Taking a sketch from Saturday Night Live and turning it into a full blown movie has provided mixed results over the years. Some times they're a hit (The Blues Brothers) most of the time they bomb (The Ladies Man) and some surprise you and are entertaining, but underrated or forgotten. This is one of those films.
Stuart Smalley is the creation of Al Franken, and I must say on SNL I found the character entertaining , So how does the 5 minute sketch translate into an hour and a half film? lets find out
Plot summary (Taken from IMDB) -Stuart Smalley, the Saturday Night Live character, comes to the big screen. Stuart, the disciple of the 12 step program, is challenged by lifes injustices. He loses his Public Access Cable Television Show, must beg his manipulative overbearing boss for his job back, rehabilitate his alcoholic father and drug abuser brother, and support his over-weight mother and sister in their lack of ability in handling their relationships with their husbands. Stuart is supported by his 12 step sponsors as a he regresses back to his negative behaviors each time he faces these challenges.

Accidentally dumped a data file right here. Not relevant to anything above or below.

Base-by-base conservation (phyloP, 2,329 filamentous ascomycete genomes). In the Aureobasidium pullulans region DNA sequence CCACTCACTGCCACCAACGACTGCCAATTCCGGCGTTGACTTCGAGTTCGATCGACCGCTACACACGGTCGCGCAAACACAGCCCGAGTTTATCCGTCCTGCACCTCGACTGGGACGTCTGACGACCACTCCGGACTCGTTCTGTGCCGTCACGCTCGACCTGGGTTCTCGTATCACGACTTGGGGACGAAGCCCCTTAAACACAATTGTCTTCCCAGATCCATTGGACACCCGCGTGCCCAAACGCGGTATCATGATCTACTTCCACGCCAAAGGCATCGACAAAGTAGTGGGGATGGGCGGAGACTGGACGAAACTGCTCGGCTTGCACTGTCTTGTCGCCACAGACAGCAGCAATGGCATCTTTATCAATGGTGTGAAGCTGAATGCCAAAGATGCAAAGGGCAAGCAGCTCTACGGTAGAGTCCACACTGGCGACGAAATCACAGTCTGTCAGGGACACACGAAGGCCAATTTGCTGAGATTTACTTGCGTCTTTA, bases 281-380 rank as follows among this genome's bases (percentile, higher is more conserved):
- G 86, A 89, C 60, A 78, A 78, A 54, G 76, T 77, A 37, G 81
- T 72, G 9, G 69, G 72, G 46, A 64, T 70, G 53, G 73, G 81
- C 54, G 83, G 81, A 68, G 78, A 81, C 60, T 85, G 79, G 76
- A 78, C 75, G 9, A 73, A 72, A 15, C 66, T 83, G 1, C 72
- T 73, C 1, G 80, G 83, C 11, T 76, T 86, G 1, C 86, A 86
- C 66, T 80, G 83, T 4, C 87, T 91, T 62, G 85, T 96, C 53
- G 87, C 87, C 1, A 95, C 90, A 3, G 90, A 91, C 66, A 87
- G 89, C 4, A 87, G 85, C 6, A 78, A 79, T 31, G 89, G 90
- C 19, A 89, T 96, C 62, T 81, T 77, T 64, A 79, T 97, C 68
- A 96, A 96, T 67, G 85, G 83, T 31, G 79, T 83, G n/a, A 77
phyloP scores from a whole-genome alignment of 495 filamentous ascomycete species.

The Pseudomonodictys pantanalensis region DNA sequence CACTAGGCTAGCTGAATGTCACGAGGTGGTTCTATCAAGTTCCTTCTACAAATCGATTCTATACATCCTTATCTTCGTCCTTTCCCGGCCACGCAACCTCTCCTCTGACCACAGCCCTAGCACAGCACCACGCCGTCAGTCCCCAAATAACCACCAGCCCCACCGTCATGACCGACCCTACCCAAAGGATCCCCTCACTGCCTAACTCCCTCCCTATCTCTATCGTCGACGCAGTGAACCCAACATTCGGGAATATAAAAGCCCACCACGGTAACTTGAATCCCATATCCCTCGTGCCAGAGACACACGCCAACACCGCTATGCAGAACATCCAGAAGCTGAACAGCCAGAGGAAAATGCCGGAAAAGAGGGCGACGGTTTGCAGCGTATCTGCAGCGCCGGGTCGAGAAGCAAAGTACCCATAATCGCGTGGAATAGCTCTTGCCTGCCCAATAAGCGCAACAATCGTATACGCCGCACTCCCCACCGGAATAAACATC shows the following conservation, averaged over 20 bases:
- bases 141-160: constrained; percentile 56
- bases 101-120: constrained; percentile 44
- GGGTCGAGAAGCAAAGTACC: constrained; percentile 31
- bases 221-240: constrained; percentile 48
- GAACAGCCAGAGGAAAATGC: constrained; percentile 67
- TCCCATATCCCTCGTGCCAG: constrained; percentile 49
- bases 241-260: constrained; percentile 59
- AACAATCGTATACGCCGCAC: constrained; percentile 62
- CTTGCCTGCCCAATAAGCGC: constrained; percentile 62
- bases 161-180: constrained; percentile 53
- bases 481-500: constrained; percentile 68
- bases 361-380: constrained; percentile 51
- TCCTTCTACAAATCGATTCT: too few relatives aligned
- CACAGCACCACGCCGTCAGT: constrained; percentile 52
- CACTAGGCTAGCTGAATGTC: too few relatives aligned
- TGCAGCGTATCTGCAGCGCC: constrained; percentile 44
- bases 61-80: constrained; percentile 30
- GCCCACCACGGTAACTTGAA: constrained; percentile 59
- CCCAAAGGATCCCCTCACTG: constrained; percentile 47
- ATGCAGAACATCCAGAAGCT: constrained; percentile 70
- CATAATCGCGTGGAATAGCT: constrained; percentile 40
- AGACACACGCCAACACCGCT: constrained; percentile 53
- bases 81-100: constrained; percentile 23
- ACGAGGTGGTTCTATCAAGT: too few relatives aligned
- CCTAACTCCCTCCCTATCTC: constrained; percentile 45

Acting - Bringing this outlandish story to life took one heck of a cast to pull it off. Of course Franken portrayed Stuart, and did a great job doing so. One of the stronger points of the film, was the fact that the "supporting cast" did just what it should and supports the story. Perhaps my favorite supporting actors in the film are Harris Yulin as "Dad" and Vincent D'Onofrio as "Donnie". The rest of the supporting cast is great as well featuring Shirley Knight, Laura San Giacomo and Lesley Boone.
This is the rare case of the stars being aligned and having the perfect cast for the film. Not one role feels out of place and I cant imagine any other actors playing these roles.
What I liked - The thing i liked best about this film is the way everyone treats him like some kind of lunatic because he follows new age techniques. I especially love his fathers reactions to how Stuart acts and it adds such a contrast to the characters and how different they really are.
Another high point of the film was how the Stuart character was put into situations that you normally wouldn't see on SNL. That's a great thing as it gets far from the basic concept of the show and could be its own standalone movie.
What I disliked - There was only one thing that I did not like about the film and that was some of the dialog. Specifically the times when Stuart was attempting to insult or curse at someone. It just felt awkward and out of place. Just my opinion though, that could have been the whole point of those moments.
Overall: I really did enjoy this film. It took some chances and did some things you really never see in movies especially comedies. The risks might not have payed off at the box office, but its still an enjoyable film nonetheless.
Final Grade: A